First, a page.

What You Need to Know about Angel Investors

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Image courtesy The Orkla Group | Flickr

While many entrepreneurs think about how they can get noticed by venture capitalists, angel investors are a better option for early stage companies. Typically, angel investors are business professionals or experienced entrepreneurs who want to invest in new generations of good ideas. Generally, angel investors provide funding for early stage companies (or even entrepreneurs with clear, promising visions) in return for a piece of equity. Usually, angel investors must meet the criteria put forth by the Securities Exchange Commission (SEC) for accredited investors, meaning that they have a net worth of more than $1 million or make more than $200,000 annually. Entrepreneurs essentially sell equity to their angel investors, and the transaction is filed with the SEC.

Seeking capital from angel investors has a number of advantages. Angel investors can provide the capital needed to achieve a very specific goal, such as launching a marketing campaign or developing a product prototype. Also, angel investors often become mentors, especially if they are successful entrepreneurs themselves. Because their money is on the line, they will do everything they can to help the business succeed. On the downside, entrepreneurs may need to sacrifice 10 percent to 50 percent of equity to attract an angel investor. These investors are also looking at the end game, so they may push for public offering or acquisition before the entrepreneur feels ready.

Many entrepreneurs may find the process of securing funding from angel investors confusing or complicated. Here are answers to some of the most common questions that entrepreneurs have.

What is the best way to contact potential angel investors?

Most startups choose to contact investors via e-mail. When composing the e-mail, it is critical to explain how the potential investor was chosen. Were they referred to you  through their colleagues or friends? This reference will capture the investor’s attention.

The e-mail should also give short, concise description of what exactly the startup does, the problem that it plans to address, and any early traction that it has already gotten.

Include some information about your experience and competency in the industry at hand. It is essential that you convey your passion for the company as well. Since interested investors will want more information, it is also wise to include a two- or three-page executive summary or a collection of about 15 PowerPoint slides going into more detail about the organization.

What questions should an entrepreneur ask?

Not all potential investors will prove a good match, and going into business with the wrong person can cause the business to fail. Therefore, you first need to ensure that the angel investor is on the same page. To get a different perspective, you can ask for references from other entrepreneurs the investor has supported in the past. In general, you should ask about the level and type of involvement with portfolio companies, as well as the investor’s perceptions of the company’s chances at success. Other inquiries may include relationships with venture capitalists, other investments in the same sector, and the amount of business guidance and mentorship offered.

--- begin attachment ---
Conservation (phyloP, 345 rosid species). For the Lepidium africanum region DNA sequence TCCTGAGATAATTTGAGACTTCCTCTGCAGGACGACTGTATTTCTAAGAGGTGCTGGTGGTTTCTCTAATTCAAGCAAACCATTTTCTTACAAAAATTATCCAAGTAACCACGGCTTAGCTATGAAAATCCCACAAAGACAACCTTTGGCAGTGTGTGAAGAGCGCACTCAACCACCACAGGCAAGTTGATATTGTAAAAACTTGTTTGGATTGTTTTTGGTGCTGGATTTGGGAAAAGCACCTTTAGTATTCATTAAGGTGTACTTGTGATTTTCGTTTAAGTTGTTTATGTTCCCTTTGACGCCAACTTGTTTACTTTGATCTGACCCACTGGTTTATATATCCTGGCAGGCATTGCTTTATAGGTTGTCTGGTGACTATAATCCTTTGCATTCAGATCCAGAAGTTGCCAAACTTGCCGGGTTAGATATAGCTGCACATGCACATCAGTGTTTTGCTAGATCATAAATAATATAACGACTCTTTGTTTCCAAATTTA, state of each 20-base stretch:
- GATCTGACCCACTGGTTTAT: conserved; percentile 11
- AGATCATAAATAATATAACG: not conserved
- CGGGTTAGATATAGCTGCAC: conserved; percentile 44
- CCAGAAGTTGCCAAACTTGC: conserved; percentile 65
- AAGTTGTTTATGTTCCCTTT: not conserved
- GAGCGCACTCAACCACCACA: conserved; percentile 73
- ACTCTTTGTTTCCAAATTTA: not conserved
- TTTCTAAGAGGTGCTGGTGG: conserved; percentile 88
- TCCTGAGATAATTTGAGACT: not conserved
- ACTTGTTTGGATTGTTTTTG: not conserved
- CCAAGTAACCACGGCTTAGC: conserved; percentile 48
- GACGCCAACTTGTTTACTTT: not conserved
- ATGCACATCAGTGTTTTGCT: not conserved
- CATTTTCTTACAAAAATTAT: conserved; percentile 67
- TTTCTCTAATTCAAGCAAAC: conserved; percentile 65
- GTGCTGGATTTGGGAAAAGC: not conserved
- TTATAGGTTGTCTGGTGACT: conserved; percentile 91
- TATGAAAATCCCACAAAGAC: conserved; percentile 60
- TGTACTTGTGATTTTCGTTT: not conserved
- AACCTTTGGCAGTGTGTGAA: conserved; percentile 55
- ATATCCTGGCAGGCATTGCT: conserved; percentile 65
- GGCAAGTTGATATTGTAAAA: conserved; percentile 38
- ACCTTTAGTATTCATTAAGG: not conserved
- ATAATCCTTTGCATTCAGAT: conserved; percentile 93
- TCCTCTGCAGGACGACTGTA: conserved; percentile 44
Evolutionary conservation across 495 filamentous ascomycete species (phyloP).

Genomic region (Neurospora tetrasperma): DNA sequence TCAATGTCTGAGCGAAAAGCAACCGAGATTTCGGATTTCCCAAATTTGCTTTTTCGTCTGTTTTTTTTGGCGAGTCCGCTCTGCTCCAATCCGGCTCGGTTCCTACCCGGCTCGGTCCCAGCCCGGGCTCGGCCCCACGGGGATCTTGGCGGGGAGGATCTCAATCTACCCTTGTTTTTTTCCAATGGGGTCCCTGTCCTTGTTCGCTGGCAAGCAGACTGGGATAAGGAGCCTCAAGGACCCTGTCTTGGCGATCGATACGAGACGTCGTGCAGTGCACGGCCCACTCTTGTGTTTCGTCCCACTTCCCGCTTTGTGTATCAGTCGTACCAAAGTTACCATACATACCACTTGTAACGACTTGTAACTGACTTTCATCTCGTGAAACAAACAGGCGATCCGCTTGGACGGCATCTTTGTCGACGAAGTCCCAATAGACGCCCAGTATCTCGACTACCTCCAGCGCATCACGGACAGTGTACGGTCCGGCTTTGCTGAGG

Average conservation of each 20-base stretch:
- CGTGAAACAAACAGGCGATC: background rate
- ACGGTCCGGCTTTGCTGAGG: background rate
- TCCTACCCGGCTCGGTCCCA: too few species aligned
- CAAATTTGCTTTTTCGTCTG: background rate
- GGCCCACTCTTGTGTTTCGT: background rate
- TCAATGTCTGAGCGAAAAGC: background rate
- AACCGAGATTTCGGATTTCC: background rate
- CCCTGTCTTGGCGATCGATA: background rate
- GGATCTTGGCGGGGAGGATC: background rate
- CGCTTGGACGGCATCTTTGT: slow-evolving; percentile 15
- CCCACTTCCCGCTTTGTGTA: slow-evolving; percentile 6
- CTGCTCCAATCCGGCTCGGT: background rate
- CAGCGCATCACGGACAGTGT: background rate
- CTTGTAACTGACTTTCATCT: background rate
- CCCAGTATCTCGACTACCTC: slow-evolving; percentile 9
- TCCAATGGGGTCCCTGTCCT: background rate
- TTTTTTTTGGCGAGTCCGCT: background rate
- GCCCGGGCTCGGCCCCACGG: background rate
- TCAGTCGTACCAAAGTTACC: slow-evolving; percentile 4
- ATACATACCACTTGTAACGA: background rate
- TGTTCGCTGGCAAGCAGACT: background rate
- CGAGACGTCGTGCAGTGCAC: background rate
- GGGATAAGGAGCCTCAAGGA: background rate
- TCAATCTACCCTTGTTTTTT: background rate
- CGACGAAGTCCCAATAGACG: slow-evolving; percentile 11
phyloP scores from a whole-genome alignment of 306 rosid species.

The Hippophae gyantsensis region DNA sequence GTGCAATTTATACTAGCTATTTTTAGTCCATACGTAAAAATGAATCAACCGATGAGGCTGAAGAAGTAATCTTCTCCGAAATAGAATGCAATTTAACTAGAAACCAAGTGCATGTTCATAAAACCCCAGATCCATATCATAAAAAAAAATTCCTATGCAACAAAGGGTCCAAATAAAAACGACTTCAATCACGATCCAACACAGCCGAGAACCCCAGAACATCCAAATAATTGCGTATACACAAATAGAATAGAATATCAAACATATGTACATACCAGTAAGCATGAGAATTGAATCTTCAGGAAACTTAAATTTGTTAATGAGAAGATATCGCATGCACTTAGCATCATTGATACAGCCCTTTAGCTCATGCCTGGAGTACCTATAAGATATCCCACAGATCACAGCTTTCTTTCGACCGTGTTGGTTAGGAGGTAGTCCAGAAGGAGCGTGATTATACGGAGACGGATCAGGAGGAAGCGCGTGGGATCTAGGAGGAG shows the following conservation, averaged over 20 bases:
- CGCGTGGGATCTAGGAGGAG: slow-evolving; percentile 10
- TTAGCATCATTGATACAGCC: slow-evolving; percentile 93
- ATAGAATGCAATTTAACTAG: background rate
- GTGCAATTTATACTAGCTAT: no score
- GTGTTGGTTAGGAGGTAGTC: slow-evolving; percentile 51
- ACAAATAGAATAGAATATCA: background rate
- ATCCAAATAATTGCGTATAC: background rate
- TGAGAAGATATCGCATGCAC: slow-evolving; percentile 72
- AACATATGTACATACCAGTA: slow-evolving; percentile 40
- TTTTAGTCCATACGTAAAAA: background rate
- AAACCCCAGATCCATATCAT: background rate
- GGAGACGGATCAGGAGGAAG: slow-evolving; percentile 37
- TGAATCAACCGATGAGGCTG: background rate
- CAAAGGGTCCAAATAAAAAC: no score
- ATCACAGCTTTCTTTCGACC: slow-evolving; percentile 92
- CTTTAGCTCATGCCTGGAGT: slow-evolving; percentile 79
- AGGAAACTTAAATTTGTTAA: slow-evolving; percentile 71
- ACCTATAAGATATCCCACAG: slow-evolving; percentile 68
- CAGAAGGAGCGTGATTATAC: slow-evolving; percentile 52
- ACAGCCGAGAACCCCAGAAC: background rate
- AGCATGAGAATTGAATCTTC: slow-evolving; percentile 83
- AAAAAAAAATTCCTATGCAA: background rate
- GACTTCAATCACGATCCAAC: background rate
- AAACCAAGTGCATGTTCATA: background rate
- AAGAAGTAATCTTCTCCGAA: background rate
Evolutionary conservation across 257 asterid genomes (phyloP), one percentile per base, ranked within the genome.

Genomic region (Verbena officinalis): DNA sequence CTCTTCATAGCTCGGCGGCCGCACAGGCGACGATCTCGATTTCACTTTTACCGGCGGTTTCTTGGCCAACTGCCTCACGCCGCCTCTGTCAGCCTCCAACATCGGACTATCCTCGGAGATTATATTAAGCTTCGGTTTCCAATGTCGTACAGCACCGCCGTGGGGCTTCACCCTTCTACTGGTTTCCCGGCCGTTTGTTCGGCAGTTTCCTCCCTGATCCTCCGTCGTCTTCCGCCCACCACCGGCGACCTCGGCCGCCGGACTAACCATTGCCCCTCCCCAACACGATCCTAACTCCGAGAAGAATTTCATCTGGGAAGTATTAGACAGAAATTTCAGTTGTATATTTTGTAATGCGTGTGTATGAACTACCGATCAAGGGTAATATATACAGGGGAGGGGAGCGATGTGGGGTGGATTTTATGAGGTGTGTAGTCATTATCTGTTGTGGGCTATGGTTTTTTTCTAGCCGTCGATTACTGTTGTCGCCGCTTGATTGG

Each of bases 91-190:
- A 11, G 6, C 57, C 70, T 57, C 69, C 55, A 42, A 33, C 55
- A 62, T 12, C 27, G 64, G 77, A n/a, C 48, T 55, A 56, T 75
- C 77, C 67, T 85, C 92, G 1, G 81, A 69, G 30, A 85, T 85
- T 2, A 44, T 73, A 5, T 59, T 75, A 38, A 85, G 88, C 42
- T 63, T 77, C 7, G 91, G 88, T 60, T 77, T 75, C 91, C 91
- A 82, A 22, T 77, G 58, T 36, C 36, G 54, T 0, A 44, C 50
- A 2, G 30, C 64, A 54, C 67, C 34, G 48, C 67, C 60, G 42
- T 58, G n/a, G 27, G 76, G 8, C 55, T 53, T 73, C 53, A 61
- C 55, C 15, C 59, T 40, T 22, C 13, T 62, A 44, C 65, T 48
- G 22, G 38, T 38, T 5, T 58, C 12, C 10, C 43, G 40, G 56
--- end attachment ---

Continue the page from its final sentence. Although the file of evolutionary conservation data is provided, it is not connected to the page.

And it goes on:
Which factors do angel investors consider?

Image courtesy Bundesministerium für Europa | Flickr
Image courtesy Bundesministerium für Europa | Flickr

When thinking about whether to invest, angel investors will take a number of factors into account, each of which could mean an end to the deal. The most important include potential for growth, market opportunity, and connections to you, the entrepreneur. Angel investors will also look closely at financial projections to make sure that they are reasonable, and they will assess your passion and knowledge of the company or product. Many investors will not consider startups that are geographically located far from them or that are in novel sectors. In addition, investors need to be convinced that a need for the product or service exists and that the company can differentiate itself from the competition.

Will angel investors want to see documentation?

Before signing any paperwork, angel investors will likely ask to see a great deal of documentation. You will make a great impression if you already have these documents in order. Perhaps the most important documents are the organizational bylaws and the charter, including the certificate or articles of incorporation. Investors may also ask for the confidentiality and inventions assignment agreements for employees, the organizational board resolutions, stock option plans, and indemnification agreements for directors. From a clerical standpoint, federal and state securities law filings are also critical. These documents should be prepared by a qualified legal professional.

How does a pitch to angel investors differ?

If you are invited to pitch your company to an angel investor, you should spend a great deal of time preparing. First, learn as much about the investor as possible so you can tailor the presentation to that person’s interests. If any common business connections exist, they can prove great resources for tips or advice. You should also know about all the companies already in the angel investor’s portfolio. Angel investors are particularly prone to interrupting, so it is worthwhile to practice in front of an audience that asks many questions to get in the habit of picking back up quickly. In addition, investors will likely ask some of the hardest-hitting questions (e.g., What is the appropriate pre-money valuation of the company?). You should have clear evidence to back up any claims.


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